I got my PhD in the IMP Lyon, and worked then in ASPG -Saarbrücken (Germany)- and SOR (Nancy).

The related articles of these works are available in the bibliography tab.

Postdoctoral training in Nancy (France): Nanostructures and ferroelectric nanocomposites: Synthesis, caracterisation, applications

Abstract: The aim of this project is to develop new nanocomposite materials with piezo and ferroelectric properties, and with various mechanical properties and shapes. The piezoelectric nanocrystal is the lithium niobate, which has never been synthesized as a nanofiller with a controlled size. The lithium niobate is piezoelectric in his mono-crystal form. It will be dispersed in various polymers, such as epoxy-amine systems or PVDF (in order to increase its piezoelectric properties). Then, the formed nanocomposite will be sudied by dielectric and brillouin spectroscopy and used to make Surface Acoustic Waves devices (SAW), as a collaboration with the LPMIA lab (SAW and piezoelectric materials specialist) takes place in Nancy.

Postdoctoral training in Saarbrücken (Germany): Study of DGEBA Prepolymer and Epoxy Network by DES.

Abstract: Dielectric spectroscopy is an extremely effective method for characterizing the molecular dynamics over a large range of time scales. Even if the ceramics are not well-known to be studied by dielectric spectroscopy, their dielectric behaviour makes them interesting as dielectric spectroscopy media. The mechanisms of polarization are the same than in polymers or other materials. Then we interested in the fitting programs. All of them are able to fit curves, and use the least squares method. These programs penalty are:

In order to solve all these problems, SADE (Sivia Applied to DiElectric spectroscopy) was used. Sade came from the program SIVIA, which is an algorithm imagined by Luc JAULIN and designed in order to solve set inversion problems. SIVIA was first designed for robotic localization problems, but RAISSI tried to apply it to DES problems. The advantages of SADE are: S.A.D.E (as S.I.V.I.A. Applied to DiElectric spectroscopy) program, developed with Adrien Brochier is available upon request.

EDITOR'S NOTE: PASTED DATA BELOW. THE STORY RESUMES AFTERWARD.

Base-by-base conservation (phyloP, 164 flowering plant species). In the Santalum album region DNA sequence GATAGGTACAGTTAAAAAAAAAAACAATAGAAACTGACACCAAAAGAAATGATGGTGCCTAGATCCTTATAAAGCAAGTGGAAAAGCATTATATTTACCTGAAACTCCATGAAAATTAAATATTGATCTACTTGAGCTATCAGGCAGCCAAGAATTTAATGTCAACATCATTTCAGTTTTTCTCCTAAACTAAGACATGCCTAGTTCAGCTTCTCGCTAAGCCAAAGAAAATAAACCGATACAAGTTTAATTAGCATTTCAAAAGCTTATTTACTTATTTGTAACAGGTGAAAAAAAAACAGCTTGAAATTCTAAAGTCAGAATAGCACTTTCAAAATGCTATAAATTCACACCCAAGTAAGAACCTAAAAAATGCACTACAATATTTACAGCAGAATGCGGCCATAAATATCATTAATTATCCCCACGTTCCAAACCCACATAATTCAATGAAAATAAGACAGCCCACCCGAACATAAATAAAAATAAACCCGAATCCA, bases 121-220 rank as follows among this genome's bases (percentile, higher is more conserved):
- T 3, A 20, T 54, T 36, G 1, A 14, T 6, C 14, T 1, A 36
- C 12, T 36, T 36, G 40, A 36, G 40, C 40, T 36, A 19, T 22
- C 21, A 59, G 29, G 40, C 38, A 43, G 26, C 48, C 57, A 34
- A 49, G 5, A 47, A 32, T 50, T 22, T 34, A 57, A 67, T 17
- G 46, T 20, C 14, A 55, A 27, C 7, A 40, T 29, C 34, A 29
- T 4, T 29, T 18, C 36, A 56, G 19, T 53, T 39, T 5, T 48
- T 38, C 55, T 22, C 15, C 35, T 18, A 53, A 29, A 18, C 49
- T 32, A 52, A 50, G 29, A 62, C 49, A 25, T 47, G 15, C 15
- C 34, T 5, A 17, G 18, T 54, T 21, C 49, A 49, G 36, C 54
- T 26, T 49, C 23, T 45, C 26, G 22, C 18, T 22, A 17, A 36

PhD Thesis: Physico-chemical characterization of epoxy-amine / metal interphases, characterization of their constituents

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Slides used during the defense (Pdf).

Abstract: Epoxy-diamines are used as adhesives or paints in many industrial applications. When they were applied on metallic substrates and cured, an interphase, having chemical, physical, and mechanical specified properties, was created between the substrate and the polymer. The amine dissolved the hydrated metallic oxide layer and, at the same time, chemisorbed on the metal. The amine chemically reacted to form an organometallic complex. Then, complexes reacted with the epoxy monomer to form a new network. When over the complexes solubility limit, the chelates crystallized. Such crystals acted as short fibers, changing the mechanical properties of the coatings. Therefore, the different chemical, physical, and mechanical properties of these systems were determined and correlated to the formation and/or precipitation of the chelates. This occurred using two amines: the isophorone diamine, which crystallized after the reaction onto metal, and the diethylenetriamine, which never crystallized.

Last update : June 2012